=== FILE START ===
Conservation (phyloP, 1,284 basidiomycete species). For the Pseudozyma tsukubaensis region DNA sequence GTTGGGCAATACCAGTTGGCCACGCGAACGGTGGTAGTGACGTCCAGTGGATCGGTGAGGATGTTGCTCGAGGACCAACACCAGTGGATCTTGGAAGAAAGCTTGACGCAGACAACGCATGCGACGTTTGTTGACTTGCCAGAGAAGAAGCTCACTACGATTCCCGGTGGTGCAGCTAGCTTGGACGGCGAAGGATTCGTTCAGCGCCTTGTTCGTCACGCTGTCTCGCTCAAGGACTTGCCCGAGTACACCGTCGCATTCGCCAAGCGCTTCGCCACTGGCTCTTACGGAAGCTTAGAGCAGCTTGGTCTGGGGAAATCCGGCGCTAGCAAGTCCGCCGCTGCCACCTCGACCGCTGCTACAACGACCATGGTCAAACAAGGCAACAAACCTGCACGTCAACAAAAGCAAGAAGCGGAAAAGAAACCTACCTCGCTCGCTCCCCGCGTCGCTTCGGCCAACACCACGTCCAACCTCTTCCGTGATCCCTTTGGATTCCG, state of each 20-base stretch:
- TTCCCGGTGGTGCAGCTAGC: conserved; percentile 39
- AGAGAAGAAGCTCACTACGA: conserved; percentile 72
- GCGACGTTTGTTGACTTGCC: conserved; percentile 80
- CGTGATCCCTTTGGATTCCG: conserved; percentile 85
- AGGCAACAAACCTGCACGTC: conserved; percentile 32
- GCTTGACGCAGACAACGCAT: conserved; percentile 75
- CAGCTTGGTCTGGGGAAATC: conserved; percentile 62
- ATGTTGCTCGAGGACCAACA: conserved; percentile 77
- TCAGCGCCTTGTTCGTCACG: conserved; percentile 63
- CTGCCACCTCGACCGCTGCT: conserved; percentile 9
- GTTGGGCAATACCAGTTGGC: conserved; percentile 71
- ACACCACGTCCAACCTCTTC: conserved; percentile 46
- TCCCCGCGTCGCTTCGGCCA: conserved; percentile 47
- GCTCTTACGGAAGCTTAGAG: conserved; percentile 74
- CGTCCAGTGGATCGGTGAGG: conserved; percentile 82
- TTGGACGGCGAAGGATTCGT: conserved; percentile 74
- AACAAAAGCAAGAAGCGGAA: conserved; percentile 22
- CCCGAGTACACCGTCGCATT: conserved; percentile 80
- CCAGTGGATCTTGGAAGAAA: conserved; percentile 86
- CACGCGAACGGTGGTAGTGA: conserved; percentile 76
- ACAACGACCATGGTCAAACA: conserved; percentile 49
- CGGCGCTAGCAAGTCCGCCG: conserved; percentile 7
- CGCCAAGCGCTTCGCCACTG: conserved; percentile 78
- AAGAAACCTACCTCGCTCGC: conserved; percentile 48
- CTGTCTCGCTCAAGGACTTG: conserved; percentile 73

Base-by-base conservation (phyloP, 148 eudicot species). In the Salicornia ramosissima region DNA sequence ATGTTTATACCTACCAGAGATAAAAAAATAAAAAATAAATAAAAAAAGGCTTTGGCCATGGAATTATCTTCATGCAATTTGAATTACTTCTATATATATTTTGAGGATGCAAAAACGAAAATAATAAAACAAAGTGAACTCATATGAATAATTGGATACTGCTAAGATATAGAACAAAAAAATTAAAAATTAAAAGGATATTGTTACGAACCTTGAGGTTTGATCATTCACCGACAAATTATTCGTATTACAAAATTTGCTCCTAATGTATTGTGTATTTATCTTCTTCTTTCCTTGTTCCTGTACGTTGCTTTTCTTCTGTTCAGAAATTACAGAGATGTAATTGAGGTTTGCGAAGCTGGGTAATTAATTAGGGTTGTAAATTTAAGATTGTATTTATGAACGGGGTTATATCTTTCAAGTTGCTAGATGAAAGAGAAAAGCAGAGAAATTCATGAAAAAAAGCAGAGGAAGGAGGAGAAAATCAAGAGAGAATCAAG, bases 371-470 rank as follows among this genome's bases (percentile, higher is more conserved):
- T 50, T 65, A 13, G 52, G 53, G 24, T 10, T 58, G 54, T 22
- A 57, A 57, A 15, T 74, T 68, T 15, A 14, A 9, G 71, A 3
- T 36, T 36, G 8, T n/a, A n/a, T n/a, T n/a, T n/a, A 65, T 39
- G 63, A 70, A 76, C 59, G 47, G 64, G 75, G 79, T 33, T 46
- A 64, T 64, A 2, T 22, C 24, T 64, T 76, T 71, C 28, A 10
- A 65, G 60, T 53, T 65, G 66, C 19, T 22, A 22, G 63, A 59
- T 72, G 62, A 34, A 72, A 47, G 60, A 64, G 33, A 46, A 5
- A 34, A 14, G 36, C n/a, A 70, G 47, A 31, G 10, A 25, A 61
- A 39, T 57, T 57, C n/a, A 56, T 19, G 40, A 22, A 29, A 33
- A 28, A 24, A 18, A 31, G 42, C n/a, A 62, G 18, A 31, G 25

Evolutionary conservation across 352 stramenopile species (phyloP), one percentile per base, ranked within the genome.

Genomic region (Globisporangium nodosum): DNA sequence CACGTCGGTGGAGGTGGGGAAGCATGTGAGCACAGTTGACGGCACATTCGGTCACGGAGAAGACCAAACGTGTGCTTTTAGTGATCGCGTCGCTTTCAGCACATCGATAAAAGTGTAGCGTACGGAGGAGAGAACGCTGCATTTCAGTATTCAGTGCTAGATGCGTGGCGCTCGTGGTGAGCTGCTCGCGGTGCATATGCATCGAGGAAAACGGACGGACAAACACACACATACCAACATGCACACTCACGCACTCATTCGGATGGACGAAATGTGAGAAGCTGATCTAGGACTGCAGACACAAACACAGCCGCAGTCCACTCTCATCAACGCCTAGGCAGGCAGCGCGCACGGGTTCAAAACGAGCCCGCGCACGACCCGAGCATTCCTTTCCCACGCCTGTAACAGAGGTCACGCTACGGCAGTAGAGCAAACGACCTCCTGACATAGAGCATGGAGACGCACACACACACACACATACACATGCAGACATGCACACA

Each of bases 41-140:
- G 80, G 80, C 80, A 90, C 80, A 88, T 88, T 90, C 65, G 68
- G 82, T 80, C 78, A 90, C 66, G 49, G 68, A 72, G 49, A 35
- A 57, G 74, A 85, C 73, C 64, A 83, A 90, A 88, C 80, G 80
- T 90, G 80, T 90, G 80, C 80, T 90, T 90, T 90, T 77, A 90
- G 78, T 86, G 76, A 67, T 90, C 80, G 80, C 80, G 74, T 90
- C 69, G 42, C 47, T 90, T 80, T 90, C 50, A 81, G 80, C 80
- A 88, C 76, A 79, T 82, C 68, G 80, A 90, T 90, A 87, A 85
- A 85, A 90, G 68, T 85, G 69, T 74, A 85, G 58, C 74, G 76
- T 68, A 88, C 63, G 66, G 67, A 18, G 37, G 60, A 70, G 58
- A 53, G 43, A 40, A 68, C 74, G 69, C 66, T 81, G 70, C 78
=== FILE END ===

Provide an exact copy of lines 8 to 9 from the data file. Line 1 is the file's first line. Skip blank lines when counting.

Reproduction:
- CAGCTTGGTCTGGGGAAATC: conserved; percentile 62
- ATGTTGCTCGAGGACCAACA: conserved; percentile 77